GTDC has teamed up with ‘Whitewater’ John Pollard (who pioneered rafting at Dandeli and KKR river in Coorg) to offer white water rafting in Goa. The scenic lower section of the Mhadei where it joins the Mandovi promises a real adrenaline rush with the season lasting till October. Tackle Grade III rapids like Big Daddy and Y-Fronts in a 10 km stretch from Ustem village to Sonal village in Sattari taluka (1½ hrs). The introductory offer of Rs.1500 includes 12.36% Govt. Service tax. For each ticket sold, GTDC shall contribute Rs.100 to the village panchayat for conservation activities like afforestation, water harvesting and nature education. The cost includes rafting equipment and light refreshments at the end of the trip. The base camp, located at Veluz, is 800 m from Valpoi bus stop in Sattari Taluka, about 45 km from Panaji. Post briefing, rafters will be taken to the start point and after running the river, dropped off at base camp by local transport operators (Rs.150/person for round trip).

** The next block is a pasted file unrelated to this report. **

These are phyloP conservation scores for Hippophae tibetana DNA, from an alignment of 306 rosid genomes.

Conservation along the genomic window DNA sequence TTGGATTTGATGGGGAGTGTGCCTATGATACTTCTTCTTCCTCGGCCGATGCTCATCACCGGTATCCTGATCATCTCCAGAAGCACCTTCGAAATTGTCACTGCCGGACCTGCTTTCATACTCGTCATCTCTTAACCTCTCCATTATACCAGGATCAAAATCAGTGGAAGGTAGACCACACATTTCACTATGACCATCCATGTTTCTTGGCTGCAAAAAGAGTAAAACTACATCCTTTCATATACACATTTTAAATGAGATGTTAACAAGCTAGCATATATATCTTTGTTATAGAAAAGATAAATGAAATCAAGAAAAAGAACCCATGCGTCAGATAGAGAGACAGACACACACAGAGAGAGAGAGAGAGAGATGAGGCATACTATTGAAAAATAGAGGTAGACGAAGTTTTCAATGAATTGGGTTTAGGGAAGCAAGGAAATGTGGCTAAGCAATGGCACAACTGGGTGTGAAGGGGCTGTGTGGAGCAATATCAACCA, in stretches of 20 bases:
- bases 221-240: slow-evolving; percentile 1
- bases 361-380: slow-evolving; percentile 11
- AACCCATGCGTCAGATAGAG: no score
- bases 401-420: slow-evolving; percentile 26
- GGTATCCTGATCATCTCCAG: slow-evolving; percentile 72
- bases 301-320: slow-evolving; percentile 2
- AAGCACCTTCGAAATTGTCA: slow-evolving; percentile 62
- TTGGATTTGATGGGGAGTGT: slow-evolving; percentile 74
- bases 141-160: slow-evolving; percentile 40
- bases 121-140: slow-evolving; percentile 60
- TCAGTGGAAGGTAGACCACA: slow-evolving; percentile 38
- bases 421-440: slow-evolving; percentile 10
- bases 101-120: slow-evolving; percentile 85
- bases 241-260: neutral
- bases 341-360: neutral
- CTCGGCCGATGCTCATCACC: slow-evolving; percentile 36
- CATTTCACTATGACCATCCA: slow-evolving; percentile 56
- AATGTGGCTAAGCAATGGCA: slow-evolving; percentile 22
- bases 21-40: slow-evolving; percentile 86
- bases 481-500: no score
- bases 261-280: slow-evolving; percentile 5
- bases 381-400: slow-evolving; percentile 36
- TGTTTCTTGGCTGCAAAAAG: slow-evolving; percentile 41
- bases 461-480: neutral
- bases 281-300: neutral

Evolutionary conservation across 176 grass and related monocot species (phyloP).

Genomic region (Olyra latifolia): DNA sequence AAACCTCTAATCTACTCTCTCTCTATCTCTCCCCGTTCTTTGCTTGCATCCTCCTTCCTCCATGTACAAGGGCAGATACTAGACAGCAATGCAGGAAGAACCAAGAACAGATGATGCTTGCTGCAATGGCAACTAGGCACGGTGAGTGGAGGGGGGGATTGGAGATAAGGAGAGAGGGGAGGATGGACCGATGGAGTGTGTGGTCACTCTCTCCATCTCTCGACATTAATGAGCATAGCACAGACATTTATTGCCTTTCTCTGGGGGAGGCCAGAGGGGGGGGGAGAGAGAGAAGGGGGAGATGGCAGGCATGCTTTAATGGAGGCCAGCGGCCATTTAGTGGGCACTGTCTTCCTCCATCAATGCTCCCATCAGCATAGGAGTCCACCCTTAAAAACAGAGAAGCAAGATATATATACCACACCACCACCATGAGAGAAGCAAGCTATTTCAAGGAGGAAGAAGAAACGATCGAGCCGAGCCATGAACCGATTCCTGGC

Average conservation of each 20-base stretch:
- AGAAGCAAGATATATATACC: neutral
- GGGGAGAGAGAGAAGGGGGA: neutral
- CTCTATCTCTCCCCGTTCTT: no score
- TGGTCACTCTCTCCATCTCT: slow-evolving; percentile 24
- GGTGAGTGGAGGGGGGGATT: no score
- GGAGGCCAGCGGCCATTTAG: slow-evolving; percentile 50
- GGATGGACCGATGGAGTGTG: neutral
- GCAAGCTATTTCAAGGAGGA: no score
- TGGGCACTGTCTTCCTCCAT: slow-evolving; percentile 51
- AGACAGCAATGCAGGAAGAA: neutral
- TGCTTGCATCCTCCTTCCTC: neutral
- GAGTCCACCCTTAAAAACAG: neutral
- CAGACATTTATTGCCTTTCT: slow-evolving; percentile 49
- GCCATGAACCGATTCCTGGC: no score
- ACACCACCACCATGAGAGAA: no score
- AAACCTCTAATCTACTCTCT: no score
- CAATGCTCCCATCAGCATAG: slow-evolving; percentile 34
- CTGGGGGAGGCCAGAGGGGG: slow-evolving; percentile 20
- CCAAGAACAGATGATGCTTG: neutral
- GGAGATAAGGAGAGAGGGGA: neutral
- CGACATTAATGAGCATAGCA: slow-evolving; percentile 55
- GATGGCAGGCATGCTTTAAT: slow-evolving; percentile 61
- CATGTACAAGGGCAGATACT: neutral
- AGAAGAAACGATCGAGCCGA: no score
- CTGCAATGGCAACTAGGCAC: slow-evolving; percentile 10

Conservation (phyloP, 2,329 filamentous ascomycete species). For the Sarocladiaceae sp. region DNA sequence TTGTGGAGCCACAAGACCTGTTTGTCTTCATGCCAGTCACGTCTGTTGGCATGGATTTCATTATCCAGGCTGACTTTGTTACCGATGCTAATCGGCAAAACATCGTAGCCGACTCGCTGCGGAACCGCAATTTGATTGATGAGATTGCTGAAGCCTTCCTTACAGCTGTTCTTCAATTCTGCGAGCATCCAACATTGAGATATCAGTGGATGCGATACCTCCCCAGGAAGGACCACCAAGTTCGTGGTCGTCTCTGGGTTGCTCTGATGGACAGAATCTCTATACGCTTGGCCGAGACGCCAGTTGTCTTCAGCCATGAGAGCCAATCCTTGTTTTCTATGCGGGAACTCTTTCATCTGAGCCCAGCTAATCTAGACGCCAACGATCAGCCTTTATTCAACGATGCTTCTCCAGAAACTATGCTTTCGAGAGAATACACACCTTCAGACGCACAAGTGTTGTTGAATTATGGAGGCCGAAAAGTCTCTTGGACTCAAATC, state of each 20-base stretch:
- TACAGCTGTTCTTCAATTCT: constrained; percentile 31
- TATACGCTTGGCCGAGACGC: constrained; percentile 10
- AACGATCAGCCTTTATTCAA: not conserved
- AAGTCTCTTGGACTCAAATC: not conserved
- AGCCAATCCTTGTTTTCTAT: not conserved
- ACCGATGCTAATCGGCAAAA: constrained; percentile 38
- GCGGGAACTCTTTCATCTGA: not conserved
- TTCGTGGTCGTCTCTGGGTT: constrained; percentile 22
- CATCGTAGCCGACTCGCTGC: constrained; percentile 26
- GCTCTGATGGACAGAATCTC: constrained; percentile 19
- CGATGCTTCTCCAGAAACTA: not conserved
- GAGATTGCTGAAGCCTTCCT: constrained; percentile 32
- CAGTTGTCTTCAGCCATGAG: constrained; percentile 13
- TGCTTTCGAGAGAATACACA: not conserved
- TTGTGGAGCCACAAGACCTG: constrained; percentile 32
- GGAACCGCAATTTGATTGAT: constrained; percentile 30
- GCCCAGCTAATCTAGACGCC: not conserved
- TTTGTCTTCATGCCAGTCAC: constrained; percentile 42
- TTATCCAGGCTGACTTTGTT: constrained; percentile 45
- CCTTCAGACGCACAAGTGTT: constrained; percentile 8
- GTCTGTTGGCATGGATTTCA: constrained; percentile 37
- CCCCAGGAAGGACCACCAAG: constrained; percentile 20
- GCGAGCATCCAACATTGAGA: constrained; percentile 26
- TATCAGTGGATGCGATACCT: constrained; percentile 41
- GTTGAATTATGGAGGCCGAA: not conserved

The Earthen Pot Garden Restaurant, Next to Govt Hospital, Valpoi, Goa
Ph +91 7387238866, 8805727230
Advance booking: Armando Duarte, Sr Manager GTDC Ph 9881465776
Spot booking: Ph 9763935295, 9527944661, 9527961785
Jet Airways flies to Dabolim
3. Rappel down a waterfall
Maharashtra’s many waterfalls come alive only in the rains. But few offer the thrills of rappelling down them! While Bekare at Bhivpuri near Karjat, Dudhani near Panvel and Dudhiware near Lonavala have become popular for canyoning, it is Vihigaon that wins hands down. First explored in 2007-08, Vihigaon is Maharashtra’s premier canyoning site. The 100 ft drop is dizzying and the 30 ft wide rockface is large enough for three or four ropes to rappel down. A small check dam, smaller cascades and a scenic plateau make the 124km (2-3 hr drive) excursion from Mumbai all the more enjoyable. Being monsoon waterfalls, the season is short, lasting from mid-June to Sep end. Head on NH3 towards Igatpuri/Nasik and just before climbing Kasara Ghat, take the first diversion to the left. The road goes under a railway track towards Jawahar/Khodala to reach Vihigaon, 13km from Kasara.